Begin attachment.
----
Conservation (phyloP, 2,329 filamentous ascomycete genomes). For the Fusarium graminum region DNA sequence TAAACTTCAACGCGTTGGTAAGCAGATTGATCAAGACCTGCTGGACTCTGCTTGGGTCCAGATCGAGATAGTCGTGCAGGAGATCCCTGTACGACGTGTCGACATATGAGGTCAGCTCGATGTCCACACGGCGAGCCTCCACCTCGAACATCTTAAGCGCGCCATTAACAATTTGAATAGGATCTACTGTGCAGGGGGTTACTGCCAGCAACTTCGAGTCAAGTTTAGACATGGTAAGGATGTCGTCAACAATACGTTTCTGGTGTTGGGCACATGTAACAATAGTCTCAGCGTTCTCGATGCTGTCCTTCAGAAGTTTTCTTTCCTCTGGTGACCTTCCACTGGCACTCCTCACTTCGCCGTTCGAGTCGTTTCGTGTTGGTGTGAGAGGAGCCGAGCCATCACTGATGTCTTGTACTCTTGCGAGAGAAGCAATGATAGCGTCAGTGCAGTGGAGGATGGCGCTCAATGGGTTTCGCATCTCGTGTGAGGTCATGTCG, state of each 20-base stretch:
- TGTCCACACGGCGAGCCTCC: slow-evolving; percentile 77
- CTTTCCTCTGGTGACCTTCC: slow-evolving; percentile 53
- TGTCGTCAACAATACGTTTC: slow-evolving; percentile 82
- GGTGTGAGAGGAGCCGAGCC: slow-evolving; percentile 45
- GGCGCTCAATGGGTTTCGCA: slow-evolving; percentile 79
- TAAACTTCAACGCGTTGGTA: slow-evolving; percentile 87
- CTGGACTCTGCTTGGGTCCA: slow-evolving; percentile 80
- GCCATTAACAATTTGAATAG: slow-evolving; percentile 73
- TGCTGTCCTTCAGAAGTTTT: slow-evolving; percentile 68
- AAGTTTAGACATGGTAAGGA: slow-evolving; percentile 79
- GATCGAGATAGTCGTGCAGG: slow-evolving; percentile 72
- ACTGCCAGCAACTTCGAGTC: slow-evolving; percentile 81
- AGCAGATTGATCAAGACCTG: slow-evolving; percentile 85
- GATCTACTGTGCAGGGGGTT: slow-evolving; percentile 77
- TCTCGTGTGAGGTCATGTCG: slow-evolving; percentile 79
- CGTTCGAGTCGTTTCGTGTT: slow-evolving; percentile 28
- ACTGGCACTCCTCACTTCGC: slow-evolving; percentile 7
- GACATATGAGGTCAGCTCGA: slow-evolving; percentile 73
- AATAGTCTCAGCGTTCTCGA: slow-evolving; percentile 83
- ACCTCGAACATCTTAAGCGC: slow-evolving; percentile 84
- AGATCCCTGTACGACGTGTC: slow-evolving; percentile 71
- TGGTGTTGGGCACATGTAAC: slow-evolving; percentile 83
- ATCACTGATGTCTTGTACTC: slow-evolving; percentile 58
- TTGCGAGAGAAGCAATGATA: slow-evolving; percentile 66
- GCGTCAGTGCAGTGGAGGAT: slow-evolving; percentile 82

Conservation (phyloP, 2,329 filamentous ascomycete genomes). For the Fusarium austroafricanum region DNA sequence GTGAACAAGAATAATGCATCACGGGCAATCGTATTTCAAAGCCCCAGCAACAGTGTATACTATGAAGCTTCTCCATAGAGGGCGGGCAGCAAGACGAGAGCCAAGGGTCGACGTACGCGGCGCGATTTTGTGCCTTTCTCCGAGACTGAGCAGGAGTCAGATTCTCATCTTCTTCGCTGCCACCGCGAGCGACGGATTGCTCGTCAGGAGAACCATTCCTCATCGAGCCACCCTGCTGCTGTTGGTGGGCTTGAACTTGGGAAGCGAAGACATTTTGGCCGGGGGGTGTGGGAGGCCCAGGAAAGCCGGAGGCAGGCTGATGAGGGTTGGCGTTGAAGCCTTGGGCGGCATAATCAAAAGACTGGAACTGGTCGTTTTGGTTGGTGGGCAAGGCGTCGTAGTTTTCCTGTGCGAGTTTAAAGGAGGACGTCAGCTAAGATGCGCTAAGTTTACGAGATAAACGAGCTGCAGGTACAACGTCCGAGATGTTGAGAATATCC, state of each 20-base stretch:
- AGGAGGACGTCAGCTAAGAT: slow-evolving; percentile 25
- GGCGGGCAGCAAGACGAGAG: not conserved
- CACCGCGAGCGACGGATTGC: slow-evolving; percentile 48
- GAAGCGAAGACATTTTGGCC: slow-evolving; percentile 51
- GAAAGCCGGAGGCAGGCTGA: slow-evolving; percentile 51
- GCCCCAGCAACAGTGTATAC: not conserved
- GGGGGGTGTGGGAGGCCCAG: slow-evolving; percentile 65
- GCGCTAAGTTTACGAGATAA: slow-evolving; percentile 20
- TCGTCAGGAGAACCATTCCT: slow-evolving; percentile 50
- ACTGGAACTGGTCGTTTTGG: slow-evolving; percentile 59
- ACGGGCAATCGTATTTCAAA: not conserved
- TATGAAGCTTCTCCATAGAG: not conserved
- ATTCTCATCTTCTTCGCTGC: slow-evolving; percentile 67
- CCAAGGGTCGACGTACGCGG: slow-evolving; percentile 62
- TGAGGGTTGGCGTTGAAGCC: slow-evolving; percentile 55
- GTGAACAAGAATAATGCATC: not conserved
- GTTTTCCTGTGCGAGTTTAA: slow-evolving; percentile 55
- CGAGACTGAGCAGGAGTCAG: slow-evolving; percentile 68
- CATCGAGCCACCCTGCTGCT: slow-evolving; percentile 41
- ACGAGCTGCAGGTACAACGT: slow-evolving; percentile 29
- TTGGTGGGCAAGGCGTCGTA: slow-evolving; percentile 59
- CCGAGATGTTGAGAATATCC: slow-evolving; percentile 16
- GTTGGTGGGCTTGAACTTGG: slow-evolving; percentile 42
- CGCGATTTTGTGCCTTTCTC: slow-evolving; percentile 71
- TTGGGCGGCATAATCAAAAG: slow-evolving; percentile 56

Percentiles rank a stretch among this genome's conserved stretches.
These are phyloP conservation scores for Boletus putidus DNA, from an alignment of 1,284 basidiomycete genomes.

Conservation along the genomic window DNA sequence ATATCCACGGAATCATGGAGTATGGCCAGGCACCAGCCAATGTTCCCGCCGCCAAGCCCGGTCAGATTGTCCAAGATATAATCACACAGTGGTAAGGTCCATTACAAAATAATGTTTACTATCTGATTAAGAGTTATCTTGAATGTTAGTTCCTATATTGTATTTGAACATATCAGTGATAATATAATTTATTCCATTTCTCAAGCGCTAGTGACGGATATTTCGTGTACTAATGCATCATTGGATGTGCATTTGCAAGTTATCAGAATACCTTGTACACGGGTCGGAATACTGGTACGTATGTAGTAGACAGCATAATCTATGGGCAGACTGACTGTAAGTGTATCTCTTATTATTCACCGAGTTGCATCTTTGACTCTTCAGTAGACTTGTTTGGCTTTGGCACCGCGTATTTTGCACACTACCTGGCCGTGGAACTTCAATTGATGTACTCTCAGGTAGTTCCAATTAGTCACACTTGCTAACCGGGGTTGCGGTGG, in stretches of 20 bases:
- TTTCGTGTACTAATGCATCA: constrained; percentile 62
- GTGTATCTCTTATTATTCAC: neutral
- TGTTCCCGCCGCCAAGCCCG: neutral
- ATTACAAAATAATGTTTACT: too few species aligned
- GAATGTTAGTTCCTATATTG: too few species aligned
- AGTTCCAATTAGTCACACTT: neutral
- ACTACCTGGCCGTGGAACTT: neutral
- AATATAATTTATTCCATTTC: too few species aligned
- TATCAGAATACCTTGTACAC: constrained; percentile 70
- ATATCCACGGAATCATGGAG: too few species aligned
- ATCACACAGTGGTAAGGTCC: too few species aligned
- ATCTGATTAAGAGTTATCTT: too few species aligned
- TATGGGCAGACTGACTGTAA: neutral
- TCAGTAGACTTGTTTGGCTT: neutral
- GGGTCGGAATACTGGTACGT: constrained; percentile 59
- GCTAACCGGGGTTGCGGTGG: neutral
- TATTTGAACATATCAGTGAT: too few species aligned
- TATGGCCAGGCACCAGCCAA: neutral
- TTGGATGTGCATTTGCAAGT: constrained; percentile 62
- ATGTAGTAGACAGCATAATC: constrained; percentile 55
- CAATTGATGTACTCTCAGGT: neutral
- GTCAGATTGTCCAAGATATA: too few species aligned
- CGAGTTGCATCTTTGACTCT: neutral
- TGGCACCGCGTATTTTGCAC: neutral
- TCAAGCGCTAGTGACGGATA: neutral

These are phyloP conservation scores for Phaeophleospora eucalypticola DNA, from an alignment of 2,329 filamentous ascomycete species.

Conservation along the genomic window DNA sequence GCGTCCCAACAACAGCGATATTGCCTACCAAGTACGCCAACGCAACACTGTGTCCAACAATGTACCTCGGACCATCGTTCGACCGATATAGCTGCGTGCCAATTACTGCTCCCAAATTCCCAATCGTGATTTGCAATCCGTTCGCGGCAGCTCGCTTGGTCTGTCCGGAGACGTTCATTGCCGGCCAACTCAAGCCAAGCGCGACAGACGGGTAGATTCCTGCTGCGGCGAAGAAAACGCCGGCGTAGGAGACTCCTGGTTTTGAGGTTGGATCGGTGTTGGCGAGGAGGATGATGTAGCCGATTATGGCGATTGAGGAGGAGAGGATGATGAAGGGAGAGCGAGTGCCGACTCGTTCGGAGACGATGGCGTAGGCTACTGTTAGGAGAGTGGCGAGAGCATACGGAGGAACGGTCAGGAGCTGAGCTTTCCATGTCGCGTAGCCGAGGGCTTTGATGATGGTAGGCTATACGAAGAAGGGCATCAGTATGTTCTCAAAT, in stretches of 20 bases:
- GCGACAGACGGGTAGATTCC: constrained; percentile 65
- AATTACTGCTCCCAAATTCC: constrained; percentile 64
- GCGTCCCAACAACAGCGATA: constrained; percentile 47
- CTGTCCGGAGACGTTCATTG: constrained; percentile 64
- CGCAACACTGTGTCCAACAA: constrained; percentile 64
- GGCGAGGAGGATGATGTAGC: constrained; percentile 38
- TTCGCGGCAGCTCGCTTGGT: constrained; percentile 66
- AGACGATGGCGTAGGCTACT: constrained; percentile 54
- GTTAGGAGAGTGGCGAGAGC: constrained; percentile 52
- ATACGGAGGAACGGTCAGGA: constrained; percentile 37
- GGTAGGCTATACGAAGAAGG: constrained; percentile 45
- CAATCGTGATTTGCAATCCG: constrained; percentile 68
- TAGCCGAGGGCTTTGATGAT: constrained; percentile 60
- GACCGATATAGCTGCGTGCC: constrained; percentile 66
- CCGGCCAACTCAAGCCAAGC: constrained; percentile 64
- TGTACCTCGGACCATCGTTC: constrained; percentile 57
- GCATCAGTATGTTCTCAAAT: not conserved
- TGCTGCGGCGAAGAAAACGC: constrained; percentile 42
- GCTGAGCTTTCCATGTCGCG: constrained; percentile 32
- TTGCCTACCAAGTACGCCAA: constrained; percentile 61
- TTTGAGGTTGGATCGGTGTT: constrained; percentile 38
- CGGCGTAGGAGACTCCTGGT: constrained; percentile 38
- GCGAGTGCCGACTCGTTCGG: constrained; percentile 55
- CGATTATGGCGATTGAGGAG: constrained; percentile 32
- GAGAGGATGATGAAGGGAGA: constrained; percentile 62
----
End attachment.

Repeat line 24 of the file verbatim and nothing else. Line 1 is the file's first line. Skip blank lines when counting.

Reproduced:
- ATCACTGATGTCTTGTACTC: slow-evolving; percentile 58